CEB needs better management, not reforms: Ex-PUCSL Chief

Wednesday, 9 August 2023 03:16 –      – 74

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Former PUCSL Chairman Janaka Ratnayake – Pic by Shehan Gunasekera


  •  Says proposed Act poses problems than fixing
  •  Questions rationale to split CEB into 12
  •  Warns draft Act vests draconian powers with Minister 
  •  Claims public in dark. 
  •  Failure to pay Rs. 9 million costs billions for 8 years 

By Darshana Abayasingha

Former Chairman of the Public Utilities Commission of Sri Lanka (PUCSL) Janaka Ratnayake yesterday claimed management failures at the Ceylon Electricity Board (CEB) are costing the country billions of rupees in losses, in addition to inconveniencing millions of public.

Addressing the media, Ratnayake said the CEB needs effective management more urgently than restructuring, whilst 300% tariff increases cannot make up for management failures.

The former PUCSL Chief pointed to issues with power supply to the southern province as ample evidence. He noted that power supply to the southern province must be purchased due to the CEB’s inability, or disinterest, to solve a simple problem with regards to transmission. As a result, the CEB incurs billions in losses annually, whilst the public in the southern province must endure longer power cuts in the south compared to the rest of the country. “This is an issue coming from 2015. Transmitting power to the south has always been a problem due to a length of a mere 650 meters that runs over private land. As per estimates, this is simply a matter of payment amounting to Rs. 9 million to the owner.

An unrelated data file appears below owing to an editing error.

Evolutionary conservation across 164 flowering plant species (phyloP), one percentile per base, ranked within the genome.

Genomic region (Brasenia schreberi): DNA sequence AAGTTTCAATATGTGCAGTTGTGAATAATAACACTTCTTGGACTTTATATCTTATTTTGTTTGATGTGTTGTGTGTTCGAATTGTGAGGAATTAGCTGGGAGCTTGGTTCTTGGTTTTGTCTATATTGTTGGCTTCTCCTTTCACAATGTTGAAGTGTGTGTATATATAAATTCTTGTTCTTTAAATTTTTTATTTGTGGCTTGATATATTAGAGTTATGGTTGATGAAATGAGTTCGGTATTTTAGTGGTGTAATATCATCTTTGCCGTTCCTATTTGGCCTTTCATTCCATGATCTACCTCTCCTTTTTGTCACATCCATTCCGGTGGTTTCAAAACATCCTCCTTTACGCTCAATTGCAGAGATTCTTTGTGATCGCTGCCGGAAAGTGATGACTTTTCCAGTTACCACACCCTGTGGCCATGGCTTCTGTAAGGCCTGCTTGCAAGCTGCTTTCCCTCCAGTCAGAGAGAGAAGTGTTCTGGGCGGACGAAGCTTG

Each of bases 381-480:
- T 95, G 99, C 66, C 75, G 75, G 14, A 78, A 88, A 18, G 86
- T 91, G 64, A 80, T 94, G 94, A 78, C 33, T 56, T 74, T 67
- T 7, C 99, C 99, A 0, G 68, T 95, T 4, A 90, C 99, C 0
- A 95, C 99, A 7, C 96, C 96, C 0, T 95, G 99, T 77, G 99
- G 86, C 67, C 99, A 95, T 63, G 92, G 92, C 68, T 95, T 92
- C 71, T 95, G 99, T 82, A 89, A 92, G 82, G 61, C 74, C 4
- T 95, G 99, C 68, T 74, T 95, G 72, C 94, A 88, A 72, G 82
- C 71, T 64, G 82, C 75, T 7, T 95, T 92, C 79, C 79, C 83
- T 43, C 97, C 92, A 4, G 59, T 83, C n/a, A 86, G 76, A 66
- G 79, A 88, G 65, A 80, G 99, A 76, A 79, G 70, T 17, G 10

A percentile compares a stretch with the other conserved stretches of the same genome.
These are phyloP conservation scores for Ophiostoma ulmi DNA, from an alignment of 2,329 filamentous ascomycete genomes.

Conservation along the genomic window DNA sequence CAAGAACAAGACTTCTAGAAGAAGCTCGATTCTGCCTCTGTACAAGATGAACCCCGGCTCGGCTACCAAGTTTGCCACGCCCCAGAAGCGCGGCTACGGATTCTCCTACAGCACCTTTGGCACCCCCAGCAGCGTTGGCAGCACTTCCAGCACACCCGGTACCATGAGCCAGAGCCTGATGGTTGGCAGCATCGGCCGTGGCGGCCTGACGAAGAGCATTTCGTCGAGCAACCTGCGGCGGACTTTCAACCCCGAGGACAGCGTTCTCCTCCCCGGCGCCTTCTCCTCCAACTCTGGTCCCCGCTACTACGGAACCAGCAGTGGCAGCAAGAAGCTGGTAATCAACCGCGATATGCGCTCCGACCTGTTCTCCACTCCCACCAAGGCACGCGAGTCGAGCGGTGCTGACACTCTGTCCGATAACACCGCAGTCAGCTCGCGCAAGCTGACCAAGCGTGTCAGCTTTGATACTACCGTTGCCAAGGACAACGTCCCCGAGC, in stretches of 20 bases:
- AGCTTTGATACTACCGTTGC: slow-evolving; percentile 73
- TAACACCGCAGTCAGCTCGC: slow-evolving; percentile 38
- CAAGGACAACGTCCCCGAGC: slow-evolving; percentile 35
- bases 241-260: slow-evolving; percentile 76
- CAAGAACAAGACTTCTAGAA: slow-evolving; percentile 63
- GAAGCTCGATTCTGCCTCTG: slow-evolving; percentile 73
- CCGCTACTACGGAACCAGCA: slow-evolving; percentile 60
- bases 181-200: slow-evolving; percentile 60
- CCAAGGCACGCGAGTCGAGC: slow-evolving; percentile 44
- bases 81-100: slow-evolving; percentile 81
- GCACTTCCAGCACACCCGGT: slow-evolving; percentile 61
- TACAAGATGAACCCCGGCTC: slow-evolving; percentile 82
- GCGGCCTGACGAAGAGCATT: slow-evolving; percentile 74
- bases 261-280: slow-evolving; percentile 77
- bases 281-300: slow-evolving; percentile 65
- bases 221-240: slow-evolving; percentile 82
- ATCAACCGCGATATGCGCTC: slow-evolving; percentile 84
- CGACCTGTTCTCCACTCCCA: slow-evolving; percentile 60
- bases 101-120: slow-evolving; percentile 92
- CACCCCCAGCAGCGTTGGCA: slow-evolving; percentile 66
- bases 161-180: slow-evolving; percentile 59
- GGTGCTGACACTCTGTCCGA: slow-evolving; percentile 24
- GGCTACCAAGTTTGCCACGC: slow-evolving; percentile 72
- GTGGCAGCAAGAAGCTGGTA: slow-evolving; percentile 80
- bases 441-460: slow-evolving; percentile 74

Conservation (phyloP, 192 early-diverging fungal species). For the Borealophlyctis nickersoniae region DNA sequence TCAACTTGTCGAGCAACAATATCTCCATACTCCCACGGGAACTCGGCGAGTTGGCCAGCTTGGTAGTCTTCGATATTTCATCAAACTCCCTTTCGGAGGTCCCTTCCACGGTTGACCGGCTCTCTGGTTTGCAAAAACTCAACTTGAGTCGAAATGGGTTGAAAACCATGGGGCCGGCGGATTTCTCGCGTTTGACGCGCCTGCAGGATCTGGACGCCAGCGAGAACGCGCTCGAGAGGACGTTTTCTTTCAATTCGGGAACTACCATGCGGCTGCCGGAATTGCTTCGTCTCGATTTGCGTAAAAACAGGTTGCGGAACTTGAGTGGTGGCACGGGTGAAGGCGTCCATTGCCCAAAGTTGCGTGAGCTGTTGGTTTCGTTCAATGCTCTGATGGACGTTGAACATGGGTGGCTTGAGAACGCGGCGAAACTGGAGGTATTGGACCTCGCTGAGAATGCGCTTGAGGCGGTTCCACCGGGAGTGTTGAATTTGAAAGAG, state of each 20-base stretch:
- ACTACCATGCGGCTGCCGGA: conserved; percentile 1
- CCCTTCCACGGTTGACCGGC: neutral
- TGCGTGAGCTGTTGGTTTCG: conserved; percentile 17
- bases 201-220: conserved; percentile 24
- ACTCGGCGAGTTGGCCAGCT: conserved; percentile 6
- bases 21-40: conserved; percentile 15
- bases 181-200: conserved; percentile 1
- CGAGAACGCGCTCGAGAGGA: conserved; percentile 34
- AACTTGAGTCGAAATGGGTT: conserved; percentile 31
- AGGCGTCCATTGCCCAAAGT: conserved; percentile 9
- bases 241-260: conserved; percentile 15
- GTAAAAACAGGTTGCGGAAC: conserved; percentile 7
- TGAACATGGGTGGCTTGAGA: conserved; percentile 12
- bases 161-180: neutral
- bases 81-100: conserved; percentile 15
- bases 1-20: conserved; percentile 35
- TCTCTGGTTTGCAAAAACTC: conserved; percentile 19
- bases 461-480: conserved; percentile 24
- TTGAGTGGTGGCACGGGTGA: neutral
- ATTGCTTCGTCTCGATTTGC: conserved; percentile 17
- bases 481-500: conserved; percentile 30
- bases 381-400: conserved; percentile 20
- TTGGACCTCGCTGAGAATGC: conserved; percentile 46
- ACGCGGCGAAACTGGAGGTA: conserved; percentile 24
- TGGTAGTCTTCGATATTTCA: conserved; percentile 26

But, the CEB will not do it, and instead continues to pay billions of rupees to purchase power. Perhaps they want to purchase power,” Ratnayake charged.

The matter has finally come before the PUCSL and drawn Cabinet attention last month, and the former Chairman expressed hope it would be resolved without heaping further burdens on the people of the south. “This is an issue of management, not something a 300% tariff increase will fix,” he said.

Ratnayake also presented what he called “leaked CEB restructuring draft Act”, which he opined was not independent and affords a questionable degree of powers to individuals.

In a document presented by him, Ratnayake notes the draft Act proposes tariffs to be decided based on methodology issued by the Power and Energy Minister and approved by the regulator.

There is nothing the regulator can do once the methodology is given by the Minister, he says. At present, tariffs are decided in accordance with Tariff methodology approved by the PUCSL. He adds the final decision on tariff is taken by the electricity appeals tribunal appointed by the Minister, which is not independent. Ratnayake points out licencing decisions are also vested with one person and a final decision by the electricity appeals tribunal.

In addition, there is no clear dispute resolution method spelt out in the proposed Act, whereas the PUCSL could step in under the existing Act. The current structure has three pillars – CEB, LECO and Independent Power Producers – whilst the new structure has 12; split into hydropower, coal, thermal, transmission, distribution companies, etc. that could translate to added cost.

All CEB employees will be employees of private companies once the new act comes into place, and not enough attention is paid to consumer rights, Ratnayake states. There is no power for regulators to enforce licenses. Hence, this Act has only considered the benefits of companies and not the consumers, Ratnayake added.

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